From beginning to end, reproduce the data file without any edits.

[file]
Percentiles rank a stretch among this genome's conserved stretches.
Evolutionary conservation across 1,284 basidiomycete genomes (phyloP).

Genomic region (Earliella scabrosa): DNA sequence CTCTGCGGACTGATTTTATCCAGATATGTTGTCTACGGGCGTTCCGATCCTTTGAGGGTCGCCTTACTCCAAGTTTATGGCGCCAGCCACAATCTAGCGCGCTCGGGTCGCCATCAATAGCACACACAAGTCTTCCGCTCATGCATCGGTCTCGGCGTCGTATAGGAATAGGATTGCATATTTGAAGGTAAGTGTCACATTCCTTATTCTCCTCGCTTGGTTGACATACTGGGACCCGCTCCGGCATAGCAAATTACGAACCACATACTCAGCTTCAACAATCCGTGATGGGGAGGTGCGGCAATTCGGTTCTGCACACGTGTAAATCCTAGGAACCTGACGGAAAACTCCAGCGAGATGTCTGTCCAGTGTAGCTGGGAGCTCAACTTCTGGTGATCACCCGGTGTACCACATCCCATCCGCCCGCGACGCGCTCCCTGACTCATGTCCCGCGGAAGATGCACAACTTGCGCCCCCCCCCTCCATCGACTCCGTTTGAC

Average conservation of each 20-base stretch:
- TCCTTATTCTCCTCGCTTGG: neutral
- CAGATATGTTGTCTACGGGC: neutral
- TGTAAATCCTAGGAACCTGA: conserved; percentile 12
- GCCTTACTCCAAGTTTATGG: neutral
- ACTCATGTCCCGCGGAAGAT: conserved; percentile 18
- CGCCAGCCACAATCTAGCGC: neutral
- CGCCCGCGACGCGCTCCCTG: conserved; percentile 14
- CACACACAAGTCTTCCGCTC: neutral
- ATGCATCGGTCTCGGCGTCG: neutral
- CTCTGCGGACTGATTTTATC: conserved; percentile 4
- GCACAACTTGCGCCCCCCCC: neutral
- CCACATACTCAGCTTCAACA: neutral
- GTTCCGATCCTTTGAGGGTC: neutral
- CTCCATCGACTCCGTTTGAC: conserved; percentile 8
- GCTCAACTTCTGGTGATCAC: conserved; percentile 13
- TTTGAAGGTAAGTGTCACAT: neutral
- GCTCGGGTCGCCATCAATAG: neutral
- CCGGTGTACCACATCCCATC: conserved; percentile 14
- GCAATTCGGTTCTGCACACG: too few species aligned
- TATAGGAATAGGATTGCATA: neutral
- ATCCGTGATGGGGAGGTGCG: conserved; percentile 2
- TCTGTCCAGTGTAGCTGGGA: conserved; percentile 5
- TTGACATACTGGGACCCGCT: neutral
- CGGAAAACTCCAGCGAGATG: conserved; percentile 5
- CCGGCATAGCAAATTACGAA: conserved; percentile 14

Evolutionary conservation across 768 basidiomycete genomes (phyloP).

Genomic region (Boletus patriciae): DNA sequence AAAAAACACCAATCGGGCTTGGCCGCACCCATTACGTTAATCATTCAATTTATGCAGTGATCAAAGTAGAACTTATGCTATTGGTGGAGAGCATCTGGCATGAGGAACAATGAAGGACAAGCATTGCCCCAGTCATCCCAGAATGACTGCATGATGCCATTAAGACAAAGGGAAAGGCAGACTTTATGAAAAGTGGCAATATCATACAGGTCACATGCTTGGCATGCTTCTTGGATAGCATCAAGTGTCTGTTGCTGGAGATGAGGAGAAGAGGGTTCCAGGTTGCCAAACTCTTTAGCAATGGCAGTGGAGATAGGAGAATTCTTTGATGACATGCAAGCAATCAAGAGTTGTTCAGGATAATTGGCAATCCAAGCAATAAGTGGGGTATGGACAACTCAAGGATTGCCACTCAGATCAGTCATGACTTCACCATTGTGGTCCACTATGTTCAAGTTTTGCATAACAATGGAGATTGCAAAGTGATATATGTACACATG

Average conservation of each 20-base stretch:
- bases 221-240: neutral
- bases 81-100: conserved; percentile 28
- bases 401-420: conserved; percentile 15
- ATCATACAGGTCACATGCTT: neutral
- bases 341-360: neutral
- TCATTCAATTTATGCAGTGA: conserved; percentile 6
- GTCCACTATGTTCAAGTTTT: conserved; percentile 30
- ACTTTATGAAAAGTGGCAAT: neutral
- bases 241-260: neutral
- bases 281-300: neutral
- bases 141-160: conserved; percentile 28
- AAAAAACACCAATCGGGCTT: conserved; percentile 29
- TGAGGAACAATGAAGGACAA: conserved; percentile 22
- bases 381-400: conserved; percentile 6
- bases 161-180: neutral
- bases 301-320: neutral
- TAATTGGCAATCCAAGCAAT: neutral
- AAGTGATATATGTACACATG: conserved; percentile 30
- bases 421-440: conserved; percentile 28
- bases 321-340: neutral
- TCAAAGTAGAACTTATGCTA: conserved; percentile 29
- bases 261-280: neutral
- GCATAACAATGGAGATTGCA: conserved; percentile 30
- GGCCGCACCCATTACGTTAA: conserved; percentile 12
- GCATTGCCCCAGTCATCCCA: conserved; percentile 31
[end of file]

Percentiles rank a stretch among this genome's conserved stretches.
Evolutionary conservation across 1,284 basidiomycete genomes (phyloP).

Genomic region (Earliella scabrosa): DNA sequence CTCTGCGGACTGATTTTATCCAGATATGTTGTCTACGGGCGTTCCGATCCTTTGAGGGTCGCCTTACTCCAAGTTTATGGCGCCAGCCACAATCTAGCGCGCTCGGGTCGCCATCAATAGCACACACAAGTCTTCCGCTCATGCATCGGTCTCGGCGTCGTATAGGAATAGGATTGCATATTTGAAGGTAAGTGTCACATTCCTTATTCTCCTCGCTTGGTTGACATACTGGGACCCGCTCCGGCATAGCAAATTACGAACCACATACTCAGCTTCAACAATCCGTGATGGGGAGGTGCGGCAATTCGGTTCTGCACACGTGTAAATCCTAGGAACCTGACGGAAAACTCCAGCGAGATGTCTGTCCAGTGTAGCTGGGAGCTCAACTTCTGGTGATCACCCGGTGTACCACATCCCATCCGCCCGCGACGCGCTCCCTGACTCATGTCCCGCGGAAGATGCACAACTTGCGCCCCCCCCCTCCATCGACTCCGTTTGAC

Average conservation of each 20-base stretch:
- TCCTTATTCTCCTCGCTTGG: neutral
- CAGATATGTTGTCTACGGGC: neutral
- TGTAAATCCTAGGAACCTGA: conserved; percentile 12
- GCCTTACTCCAAGTTTATGG: neutral
- ACTCATGTCCCGCGGAAGAT: conserved; percentile 18
- CGCCAGCCACAATCTAGCGC: neutral
- CGCCCGCGACGCGCTCCCTG: conserved; percentile 14
- CACACACAAGTCTTCCGCTC: neutral
- ATGCATCGGTCTCGGCGTCG: neutral
- CTCTGCGGACTGATTTTATC: conserved; percentile 4
- GCACAACTTGCGCCCCCCCC: neutral
- CCACATACTCAGCTTCAACA: neutral
- GTTCCGATCCTTTGAGGGTC: neutral
- CTCCATCGACTCCGTTTGAC: conserved; percentile 8
- GCTCAACTTCTGGTGATCAC: conserved; percentile 13
- TTTGAAGGTAAGTGTCACAT: neutral
- GCTCGGGTCGCCATCAATAG: neutral
- CCGGTGTACCACATCCCATC: conserved; percentile 14
- GCAATTCGGTTCTGCACACG: too few species aligned
- TATAGGAATAGGATTGCATA: neutral
- ATCCGTGATGGGGAGGTGCG: conserved; percentile 2
- TCTGTCCAGTGTAGCTGGGA: conserved; percentile 5
- TTGACATACTGGGACCCGCT: neutral
- CGGAAAACTCCAGCGAGATG: conserved; percentile 5
- CCGGCATAGCAAATTACGAA: conserved; percentile 14

Evolutionary conservation across 768 basidiomycete genomes (phyloP).

Genomic region (Boletus patriciae): DNA sequence AAAAAACACCAATCGGGCTTGGCCGCACCCATTACGTTAATCATTCAATTTATGCAGTGATCAAAGTAGAACTTATGCTATTGGTGGAGAGCATCTGGCATGAGGAACAATGAAGGACAAGCATTGCCCCAGTCATCCCAGAATGACTGCATGATGCCATTAAGACAAAGGGAAAGGCAGACTTTATGAAAAGTGGCAATATCATACAGGTCACATGCTTGGCATGCTTCTTGGATAGCATCAAGTGTCTGTTGCTGGAGATGAGGAGAAGAGGGTTCCAGGTTGCCAAACTCTTTAGCAATGGCAGTGGAGATAGGAGAATTCTTTGATGACATGCAAGCAATCAAGAGTTGTTCAGGATAATTGGCAATCCAAGCAATAAGTGGGGTATGGACAACTCAAGGATTGCCACTCAGATCAGTCATGACTTCACCATTGTGGTCCACTATGTTCAAGTTTTGCATAACAATGGAGATTGCAAAGTGATATATGTACACATG

Average conservation of each 20-base stretch:
- bases 221-240: neutral
- bases 81-100: conserved; percentile 28
- bases 401-420: conserved; percentile 15
- ATCATACAGGTCACATGCTT: neutral
- bases 341-360: neutral
- TCATTCAATTTATGCAGTGA: conserved; percentile 6
- GTCCACTATGTTCAAGTTTT: conserved; percentile 30
- ACTTTATGAAAAGTGGCAAT: neutral
- bases 241-260: neutral
- bases 281-300: neutral
- bases 141-160: conserved; percentile 28
- AAAAAACACCAATCGGGCTT: conserved; percentile 29
- TGAGGAACAATGAAGGACAA: conserved; percentile 22
- bases 381-400: conserved; percentile 6
- bases 161-180: neutral
- bases 301-320: neutral
- TAATTGGCAATCCAAGCAAT: neutral
- AAGTGATATATGTACACATG: conserved; percentile 30
- bases 421-440: conserved; percentile 28
- bases 321-340: neutral
- TCAAAGTAGAACTTATGCTA: conserved; percentile 29
- bases 261-280: neutral
- GCATAACAATGGAGATTGCA: conserved; percentile 30
- GGCCGCACCCATTACGTTAA: conserved; percentile 12
- GCATTGCCCCAGTCATCCCA: conserved; percentile 31